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Retirement isn't what it used to be


You've made it!  No more work - no more worries, right?

Of course not.  Whether it's taking care of business, your family, or your community, you are responsible, as you always have been.  You will want to take care of your retirement income, reduce your income tax, review your financial plans, and provide for your family. 

You may have come to Canada with very little, worked hard and been successful, benefited as your house increase in value, you may have a cottage to pass to the next generation. 

You may have been downsized or outsourced or had health issues forcing you to retire before you were financially ready. 

You may be an early Boomer, in a position to build a successful career as the economy boomed. 

You may want to work part-time or seasonally as a consultant, or as you explore growing a hobby into a business, to stay challenged or sociable or just to make your savings last longer. 

Whether your "Retiring" or "Re-treading", we can help you look at the various income streams from government, employer pensions, and personal savings, and help you accomplish your retirement and estate planning goals. 

More and more, Canadians are needing to plan for their own retirement income.  Public pensions include Canada Pension Plan and Old Age Security, which are designed to replace 25% of the average income, with the Guaranteed Income Supplement ensuring a minimum income for all.  More and more employers have stepped back from providing Defined Benefit Pensions, leaving individuals to make plans on their own or with a Financial Planner.

What are you retiring to?  We help you plant seeds of savings as you work, to water, weed and nourish them to grow, so that you can harvest an income in your retirement,  As your trusted advisor, I help find a balance between protecting your assets and growing them.  I help with tax planning, estimating retirement expenses, optimizing investments, and projecting income through your retirement.  See how I can help you benefit from a well-planned retirement with this video.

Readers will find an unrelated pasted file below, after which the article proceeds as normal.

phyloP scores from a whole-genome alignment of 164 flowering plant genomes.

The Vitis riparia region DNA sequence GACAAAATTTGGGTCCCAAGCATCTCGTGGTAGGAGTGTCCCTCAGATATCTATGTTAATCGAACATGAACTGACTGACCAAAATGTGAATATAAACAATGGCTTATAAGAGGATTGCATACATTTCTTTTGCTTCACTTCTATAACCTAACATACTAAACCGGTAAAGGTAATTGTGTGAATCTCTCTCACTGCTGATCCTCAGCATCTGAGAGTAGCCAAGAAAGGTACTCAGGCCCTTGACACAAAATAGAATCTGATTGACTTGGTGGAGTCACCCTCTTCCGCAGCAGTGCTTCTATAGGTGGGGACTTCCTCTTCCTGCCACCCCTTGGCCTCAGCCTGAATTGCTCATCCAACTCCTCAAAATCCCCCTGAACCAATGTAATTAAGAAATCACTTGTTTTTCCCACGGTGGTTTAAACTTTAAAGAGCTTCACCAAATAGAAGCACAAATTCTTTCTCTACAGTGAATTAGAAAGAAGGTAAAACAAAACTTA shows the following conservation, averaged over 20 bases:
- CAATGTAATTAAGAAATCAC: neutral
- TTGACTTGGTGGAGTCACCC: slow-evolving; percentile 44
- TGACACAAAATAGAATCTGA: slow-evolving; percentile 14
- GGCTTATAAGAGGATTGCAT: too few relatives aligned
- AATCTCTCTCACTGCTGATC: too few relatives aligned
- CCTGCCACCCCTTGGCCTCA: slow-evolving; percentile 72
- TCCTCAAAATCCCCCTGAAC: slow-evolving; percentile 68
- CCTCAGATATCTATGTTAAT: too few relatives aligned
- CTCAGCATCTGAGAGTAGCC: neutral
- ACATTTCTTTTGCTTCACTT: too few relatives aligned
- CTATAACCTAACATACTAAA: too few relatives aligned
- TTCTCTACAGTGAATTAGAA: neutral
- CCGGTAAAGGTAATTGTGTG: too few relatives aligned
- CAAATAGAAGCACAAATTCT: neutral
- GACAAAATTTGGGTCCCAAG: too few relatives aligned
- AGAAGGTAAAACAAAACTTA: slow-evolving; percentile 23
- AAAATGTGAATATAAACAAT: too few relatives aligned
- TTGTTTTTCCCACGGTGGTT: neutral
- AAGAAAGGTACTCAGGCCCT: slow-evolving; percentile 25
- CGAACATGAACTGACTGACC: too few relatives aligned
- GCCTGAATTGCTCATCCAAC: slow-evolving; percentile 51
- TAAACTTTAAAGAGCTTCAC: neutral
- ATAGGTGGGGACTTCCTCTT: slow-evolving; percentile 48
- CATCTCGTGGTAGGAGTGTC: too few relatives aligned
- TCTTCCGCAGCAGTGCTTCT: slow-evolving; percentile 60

Canadian Public Pensions

Almost all individuals who work in Canada contribute to the Canada Pension Plan (CPP). The CPP provides pensions and benefits when contributors retire, become disabled, or die.  In retirement, you can apply for and receive a full CPP retirement pension at age 65 or receive it as early as age 60 with a reduction, or as late as age 70 with an increase.  Married or common-law couples in an ongoing relationship may voluntarily share their CPP retirement pensions.  If you continue to work while receiving your CPP retirement pension, your CPP contributions will go toward post-retirement benefits, which will increase your retirement income.  If you become severely disabled to the extent that you cannot work at any job on a regular basis, you and your children may receive a monthly benefit.  When you die, CPP survivor benefits may be paid to your estate, surviving spouse or common-law partner and children.  Old Age Security is available based on Canadian residency.  Find out more about Canada Pension Plan and Old Age Security here:

More Info from Service Canada

Old Age Security - clawbacks

This link shows the income at which OAS must be partially repaid (clawed back):

More Info from Service Canada


RRIF withdrawals

By December of the year you turn 71, you need to transfer your RRSP into either a RRIF or an annuity.  After that, there is a minimum required RIF withdrawal amount.  Since there was no tax on the money that went into the RRSP, the money coming out of the RIF is taxed as income.  In order to facilitate the personal savings of retirees lasting longer, the federal government has reduced the minimum required RRIF withdrawals, effective 2015.  Click here for existing and new RRIF minimum factors.   As a Financial Planner, we can project the amounts of income you might take from your RRIF under various scenarios.  If you are withdrawing more than the RRIF minimum, you may not be affected.  It  is a good idea to check with your Advisor to ensure that you get the RRIF income you want going forward.

Locked In Retirement Accounts (LIRA)